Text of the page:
Can computer speed grow for ever? In principle, parallelism offers this possibility, avoiding the natural limits on the speed of individual electronic components. The idea is to build ever faster computers by harnessing the combined power of many smaller computers, either through increasing miniaturisation, or through accessing the vast unused time on an organisation's network of PCs. This is the hope in Kuck's book.
Unfortunately, the physical limits are not far in the future; maybe ten times faster components is the most we can achieve with known technology, and we'll have reached this point in the first few years of the next decade. If we are to continue to solve the ever more complex problems of the environment, engineering, medicine, business, fundamental science, and much more, then conquering the Greatest Grand Challenge, that of making parallel computing a practical reality, is an imperative for the modern world. Kuck is not optimistic. His book is a warning that we may not succeed.
Parallel computing has been a commercial proposition since the early 1980s. But it has been dogged by too many failures and too few successes. Many parallel computer suppliers have gone out of business. Even so, considerable progress has been made in developing more robust hardware and standard software. As a result aficionados, at least, are optimistic about the future. However, the reality is that parallel computing is still much too difficult. It is far beyond the reach of the vast majority of computer users, who do not write programs but instead use what Kuck calls problem solving environments, which focus on the problem at hand not the program which solves it. Obvious examples are word processors, spreadsheets and mathematical packages. Kuck believes that the market forces operating in high performance computing cannot alone put the power of parallel computing in the hands of the masses.
What are we missing? Kuck's plea is for quantitative and publicly-available information about the performance efficiencies and deficiencies of the parallel computers on the market, as well as the machines of the past. Surely he is right about this. Such a database would inform and guide future designers, aid purchasers and users of high performance computers by dispelling the hype used by sales staff, and accelerate the evolutionary survival of the fittest systems.
The computer scientist in Kuck then takes over and he builds an elaborate theoretical edifice for measuring parallel computer performance. This is overdone, but necessary, and the ideas need to be taken seriously by computer scientists if they are to continue to address important real-world problems. How Kuck's database will come about is left to the reader to speculate, although he points out that the cost would be tiny compared to the capital expenditure on high performance computers. Kuck defines five tests for practical parallelism. The lack of data makes it hard for him to exhibit the effectiveness of these tests, but the examples he gives are tantalising.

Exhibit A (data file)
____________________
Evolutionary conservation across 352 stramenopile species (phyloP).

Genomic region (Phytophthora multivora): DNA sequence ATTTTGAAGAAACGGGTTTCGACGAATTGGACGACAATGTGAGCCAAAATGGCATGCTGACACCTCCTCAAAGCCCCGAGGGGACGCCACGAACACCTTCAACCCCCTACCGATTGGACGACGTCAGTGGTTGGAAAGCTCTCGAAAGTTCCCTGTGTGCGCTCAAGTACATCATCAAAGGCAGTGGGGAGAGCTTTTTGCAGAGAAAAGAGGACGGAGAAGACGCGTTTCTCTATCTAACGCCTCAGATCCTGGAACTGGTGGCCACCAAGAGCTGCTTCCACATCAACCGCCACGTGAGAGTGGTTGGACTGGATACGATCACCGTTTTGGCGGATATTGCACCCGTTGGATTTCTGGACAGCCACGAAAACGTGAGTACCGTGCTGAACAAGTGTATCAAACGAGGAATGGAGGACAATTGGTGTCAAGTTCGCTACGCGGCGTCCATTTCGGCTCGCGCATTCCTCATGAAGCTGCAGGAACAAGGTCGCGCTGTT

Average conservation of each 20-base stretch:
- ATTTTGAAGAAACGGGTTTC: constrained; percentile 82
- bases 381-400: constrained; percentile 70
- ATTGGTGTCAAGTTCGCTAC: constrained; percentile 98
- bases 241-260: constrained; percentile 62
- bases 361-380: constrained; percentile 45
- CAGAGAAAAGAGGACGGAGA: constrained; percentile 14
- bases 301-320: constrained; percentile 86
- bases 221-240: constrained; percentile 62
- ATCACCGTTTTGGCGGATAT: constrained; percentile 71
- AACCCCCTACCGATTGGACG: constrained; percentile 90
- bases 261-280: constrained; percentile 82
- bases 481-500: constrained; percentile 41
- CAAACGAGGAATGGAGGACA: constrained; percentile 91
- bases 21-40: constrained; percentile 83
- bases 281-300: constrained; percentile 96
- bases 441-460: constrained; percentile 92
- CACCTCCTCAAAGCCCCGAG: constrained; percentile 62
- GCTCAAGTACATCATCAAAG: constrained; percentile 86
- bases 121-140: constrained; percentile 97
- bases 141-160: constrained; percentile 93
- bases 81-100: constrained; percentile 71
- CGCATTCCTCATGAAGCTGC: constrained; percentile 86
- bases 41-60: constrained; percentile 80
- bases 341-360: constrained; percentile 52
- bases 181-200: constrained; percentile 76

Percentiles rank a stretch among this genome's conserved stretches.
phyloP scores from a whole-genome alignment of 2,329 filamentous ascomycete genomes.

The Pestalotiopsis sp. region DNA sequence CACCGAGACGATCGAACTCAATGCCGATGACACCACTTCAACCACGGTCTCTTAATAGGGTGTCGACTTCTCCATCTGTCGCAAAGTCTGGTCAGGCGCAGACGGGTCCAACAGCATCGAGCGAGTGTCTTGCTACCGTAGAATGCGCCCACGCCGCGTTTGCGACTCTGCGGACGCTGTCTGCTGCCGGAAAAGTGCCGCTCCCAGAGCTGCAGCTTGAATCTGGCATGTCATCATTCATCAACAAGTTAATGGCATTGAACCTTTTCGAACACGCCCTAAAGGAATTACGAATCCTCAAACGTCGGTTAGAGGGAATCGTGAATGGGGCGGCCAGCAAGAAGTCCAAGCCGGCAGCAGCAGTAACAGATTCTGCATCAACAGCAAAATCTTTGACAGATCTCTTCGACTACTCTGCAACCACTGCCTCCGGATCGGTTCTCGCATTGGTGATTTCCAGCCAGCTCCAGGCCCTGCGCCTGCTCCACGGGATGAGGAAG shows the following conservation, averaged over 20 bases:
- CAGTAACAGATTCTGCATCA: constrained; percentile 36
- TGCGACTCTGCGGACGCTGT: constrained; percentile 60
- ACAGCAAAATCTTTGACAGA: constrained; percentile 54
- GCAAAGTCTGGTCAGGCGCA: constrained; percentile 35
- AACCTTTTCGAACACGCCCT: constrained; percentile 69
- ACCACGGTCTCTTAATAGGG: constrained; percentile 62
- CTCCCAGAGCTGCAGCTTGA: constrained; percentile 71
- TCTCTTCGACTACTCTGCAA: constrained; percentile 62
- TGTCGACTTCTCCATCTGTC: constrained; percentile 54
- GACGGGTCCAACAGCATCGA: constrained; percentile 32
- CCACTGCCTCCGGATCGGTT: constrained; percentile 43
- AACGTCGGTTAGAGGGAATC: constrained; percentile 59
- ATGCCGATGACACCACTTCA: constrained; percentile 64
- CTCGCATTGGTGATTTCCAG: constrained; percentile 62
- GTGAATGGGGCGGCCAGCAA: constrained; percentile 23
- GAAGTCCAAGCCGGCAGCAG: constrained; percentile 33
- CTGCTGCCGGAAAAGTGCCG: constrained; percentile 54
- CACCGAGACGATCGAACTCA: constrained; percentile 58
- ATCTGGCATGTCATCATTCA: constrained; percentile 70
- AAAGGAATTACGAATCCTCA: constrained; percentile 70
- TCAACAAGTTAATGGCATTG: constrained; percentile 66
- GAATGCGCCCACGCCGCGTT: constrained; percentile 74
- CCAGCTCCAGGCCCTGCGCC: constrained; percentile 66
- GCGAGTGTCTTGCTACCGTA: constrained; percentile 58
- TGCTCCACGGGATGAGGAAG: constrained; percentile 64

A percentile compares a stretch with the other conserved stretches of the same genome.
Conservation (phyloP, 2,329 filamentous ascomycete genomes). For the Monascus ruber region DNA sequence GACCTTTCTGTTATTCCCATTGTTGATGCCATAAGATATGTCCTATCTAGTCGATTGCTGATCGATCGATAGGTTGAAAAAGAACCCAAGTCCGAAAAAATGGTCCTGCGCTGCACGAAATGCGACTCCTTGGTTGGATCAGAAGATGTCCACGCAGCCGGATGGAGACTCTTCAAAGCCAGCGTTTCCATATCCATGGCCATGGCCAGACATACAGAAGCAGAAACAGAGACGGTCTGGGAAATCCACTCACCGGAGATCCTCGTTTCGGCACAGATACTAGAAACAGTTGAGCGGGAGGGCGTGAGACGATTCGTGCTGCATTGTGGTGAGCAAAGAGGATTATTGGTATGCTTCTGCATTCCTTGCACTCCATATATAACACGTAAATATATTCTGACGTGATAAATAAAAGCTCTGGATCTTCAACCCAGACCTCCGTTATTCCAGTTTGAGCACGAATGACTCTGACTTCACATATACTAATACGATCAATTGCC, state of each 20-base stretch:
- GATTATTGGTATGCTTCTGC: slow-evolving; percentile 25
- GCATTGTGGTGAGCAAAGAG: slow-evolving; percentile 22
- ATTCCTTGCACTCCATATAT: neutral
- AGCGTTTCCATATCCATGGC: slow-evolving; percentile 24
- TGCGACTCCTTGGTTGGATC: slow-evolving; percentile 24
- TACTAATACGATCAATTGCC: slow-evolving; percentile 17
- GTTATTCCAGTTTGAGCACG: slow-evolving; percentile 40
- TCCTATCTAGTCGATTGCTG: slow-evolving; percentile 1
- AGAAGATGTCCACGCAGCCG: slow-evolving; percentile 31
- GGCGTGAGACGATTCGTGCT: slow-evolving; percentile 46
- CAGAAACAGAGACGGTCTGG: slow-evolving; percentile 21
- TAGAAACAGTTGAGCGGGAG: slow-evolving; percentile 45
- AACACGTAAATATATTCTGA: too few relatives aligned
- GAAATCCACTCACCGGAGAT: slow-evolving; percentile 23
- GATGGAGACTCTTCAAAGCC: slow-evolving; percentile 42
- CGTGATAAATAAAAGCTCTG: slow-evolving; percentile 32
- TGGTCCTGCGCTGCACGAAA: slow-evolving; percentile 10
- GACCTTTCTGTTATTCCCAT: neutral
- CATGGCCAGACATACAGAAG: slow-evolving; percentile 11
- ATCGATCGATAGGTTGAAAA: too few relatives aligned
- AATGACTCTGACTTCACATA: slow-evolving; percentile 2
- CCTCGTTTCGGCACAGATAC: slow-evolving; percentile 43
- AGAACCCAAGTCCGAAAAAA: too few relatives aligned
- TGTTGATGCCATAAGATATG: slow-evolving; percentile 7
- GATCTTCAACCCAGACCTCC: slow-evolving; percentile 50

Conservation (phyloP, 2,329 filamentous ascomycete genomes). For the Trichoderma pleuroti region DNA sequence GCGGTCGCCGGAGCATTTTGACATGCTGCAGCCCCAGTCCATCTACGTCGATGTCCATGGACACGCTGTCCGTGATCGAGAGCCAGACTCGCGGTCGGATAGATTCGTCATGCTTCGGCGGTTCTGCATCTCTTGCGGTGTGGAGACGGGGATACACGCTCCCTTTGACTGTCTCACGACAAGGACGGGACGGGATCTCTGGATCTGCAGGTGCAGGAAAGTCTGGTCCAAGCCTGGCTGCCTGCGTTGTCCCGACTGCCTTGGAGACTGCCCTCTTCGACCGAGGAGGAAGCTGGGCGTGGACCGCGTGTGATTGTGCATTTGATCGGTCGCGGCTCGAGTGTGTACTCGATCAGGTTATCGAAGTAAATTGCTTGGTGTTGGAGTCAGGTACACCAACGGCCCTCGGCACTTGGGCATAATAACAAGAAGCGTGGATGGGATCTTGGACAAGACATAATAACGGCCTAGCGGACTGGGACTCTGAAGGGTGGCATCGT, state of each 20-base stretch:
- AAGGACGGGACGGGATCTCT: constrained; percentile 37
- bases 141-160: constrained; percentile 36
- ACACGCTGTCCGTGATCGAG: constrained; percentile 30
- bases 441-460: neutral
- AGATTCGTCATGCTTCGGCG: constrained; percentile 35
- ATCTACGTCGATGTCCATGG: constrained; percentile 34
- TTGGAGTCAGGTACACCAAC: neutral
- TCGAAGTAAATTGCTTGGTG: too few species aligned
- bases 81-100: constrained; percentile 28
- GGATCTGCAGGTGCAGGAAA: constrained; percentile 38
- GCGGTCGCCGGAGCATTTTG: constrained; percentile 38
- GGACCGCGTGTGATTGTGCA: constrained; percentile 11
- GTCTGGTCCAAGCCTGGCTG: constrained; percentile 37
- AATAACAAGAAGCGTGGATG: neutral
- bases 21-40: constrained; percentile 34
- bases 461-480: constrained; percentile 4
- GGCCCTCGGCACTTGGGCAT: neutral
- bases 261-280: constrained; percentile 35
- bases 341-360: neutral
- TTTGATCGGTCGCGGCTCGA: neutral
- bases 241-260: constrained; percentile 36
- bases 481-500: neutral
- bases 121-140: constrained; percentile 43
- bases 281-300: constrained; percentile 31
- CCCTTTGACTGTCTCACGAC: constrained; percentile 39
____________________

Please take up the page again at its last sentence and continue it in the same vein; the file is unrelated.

Kuck wants not only to direct the market and better inform policy-makers, but to reunite computer science and computational science. The breadth and importance of the problem posed by the Greatest Grand Challenge requires a broad attack. Those theorising about computers, those designing hardware and software, and those applying high performance computers to real-world problems must work together. The academic barriers between computer scientists and the users of advanced computers, erected so quickly on many campuses to deny any derivative aspect of computer science, need to be broken down if this multidisciplinary challenge is to be tackled effectively.
Computer science students, computer users and science policymakers all will find new insights in this book, but, like me, many may be frustrated that, after posing a fascinating problem, Kuck takes too narrow and theoretical a view of it. His perspective is irritatingly US-centric and, worse, he ignores economic factors.
For instance, Kuck does not mention the growing importance of Japan, which today has most of the successful high performance computer manufacturers. There is no discussion of the factors which dictate prices. When only a few hundred organisations can afford the most powerful machines, there is a special price for everybody. When a particular machine is competitive only over a two or three-year period, the time it is brought to market compared with competing systems can make all the difference to its sales. Because the market is small and the profitability of high performance computers is questionable, the technological pressure is going to come from dual-use components: every component will have to be mass-produced for something else. These forces and their consequences are barely alluded to, let alone analysed. Kuck's metrics and database may inject some sanity, but their effect may be secondary to the market dynamics.
Kuck has presented us with the Greatest Grand Challenge. Now the issue is in focus, who will pick up the ball and run with it?
Richard Kenway is director of theEdinburgh Parallel Computing Centre, Edinburgh University.
High Performance Computing: Challenges for Future Systems
Author - David J. Kuck
ISBN - 0 19 509550 2 & 0 19 509551 0
Publisher - Oxford University Press
Price - £46.95 and £29.95
Pages - 336